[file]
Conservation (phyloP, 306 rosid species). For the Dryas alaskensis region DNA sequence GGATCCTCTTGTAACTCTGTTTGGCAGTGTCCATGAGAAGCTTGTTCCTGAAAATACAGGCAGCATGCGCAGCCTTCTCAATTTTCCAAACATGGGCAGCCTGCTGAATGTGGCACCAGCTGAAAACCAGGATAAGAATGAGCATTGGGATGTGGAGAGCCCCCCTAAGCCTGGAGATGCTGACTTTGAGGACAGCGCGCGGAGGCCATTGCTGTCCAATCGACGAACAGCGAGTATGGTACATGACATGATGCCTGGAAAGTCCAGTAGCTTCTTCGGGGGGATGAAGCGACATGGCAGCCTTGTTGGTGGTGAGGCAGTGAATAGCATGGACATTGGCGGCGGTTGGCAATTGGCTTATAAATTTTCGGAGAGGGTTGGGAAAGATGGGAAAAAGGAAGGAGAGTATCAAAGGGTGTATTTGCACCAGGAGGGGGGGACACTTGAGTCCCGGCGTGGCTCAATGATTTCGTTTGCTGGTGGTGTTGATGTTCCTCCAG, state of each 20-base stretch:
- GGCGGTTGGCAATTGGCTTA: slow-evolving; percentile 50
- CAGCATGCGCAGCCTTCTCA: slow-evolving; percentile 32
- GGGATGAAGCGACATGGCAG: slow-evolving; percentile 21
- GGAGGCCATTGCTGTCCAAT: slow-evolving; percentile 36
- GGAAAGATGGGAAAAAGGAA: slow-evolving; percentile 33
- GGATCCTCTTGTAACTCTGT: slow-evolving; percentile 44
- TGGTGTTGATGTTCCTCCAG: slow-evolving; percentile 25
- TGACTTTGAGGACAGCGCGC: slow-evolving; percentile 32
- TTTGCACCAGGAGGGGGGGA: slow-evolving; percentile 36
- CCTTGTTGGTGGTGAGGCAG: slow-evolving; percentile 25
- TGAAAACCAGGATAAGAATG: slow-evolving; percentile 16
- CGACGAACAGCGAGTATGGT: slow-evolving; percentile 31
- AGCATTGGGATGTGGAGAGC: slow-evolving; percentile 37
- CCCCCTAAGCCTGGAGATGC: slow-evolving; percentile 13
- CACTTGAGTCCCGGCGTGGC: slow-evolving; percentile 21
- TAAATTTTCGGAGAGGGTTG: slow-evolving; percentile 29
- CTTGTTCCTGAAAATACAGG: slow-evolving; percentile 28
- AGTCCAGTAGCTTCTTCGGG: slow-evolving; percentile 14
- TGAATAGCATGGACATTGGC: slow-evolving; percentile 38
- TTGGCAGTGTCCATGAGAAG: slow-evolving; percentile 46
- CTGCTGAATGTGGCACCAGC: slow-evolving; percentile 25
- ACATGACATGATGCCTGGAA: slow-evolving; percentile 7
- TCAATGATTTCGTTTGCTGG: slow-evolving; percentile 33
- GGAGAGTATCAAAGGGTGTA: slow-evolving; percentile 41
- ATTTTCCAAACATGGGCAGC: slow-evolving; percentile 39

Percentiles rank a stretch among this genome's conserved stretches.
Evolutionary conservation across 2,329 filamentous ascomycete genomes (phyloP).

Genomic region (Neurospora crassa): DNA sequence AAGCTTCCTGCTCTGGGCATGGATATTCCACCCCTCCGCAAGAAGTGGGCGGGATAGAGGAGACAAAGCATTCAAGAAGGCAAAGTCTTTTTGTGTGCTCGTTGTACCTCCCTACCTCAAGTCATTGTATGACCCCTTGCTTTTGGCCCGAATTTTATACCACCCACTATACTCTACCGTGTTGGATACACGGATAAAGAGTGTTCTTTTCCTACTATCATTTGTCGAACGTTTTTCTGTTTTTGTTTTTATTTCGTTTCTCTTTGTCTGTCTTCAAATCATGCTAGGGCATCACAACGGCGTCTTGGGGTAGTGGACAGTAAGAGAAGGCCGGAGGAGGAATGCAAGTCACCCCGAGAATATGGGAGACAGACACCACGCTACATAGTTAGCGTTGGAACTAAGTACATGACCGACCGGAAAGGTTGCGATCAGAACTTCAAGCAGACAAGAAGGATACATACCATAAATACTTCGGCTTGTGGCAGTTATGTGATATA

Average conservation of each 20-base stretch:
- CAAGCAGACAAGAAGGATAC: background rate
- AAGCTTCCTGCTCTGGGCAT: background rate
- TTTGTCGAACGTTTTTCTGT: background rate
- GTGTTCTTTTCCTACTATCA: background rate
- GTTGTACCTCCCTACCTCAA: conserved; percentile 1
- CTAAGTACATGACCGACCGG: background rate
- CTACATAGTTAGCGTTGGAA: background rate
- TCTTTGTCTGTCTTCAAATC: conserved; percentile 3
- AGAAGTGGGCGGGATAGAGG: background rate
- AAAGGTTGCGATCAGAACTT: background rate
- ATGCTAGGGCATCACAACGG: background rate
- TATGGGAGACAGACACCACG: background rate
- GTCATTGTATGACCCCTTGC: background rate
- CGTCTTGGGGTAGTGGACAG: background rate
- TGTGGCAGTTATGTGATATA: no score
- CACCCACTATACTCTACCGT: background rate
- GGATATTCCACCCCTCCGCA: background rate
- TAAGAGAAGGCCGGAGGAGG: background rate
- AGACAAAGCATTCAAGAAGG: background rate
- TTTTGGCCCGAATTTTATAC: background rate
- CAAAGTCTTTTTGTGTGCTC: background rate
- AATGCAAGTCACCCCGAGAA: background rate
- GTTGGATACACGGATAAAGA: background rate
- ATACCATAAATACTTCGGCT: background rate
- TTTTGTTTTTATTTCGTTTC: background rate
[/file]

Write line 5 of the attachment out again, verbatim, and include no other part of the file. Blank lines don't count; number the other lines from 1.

- GGAGGCCATTGCTGTCCAAT: slow-evolving; percentile 36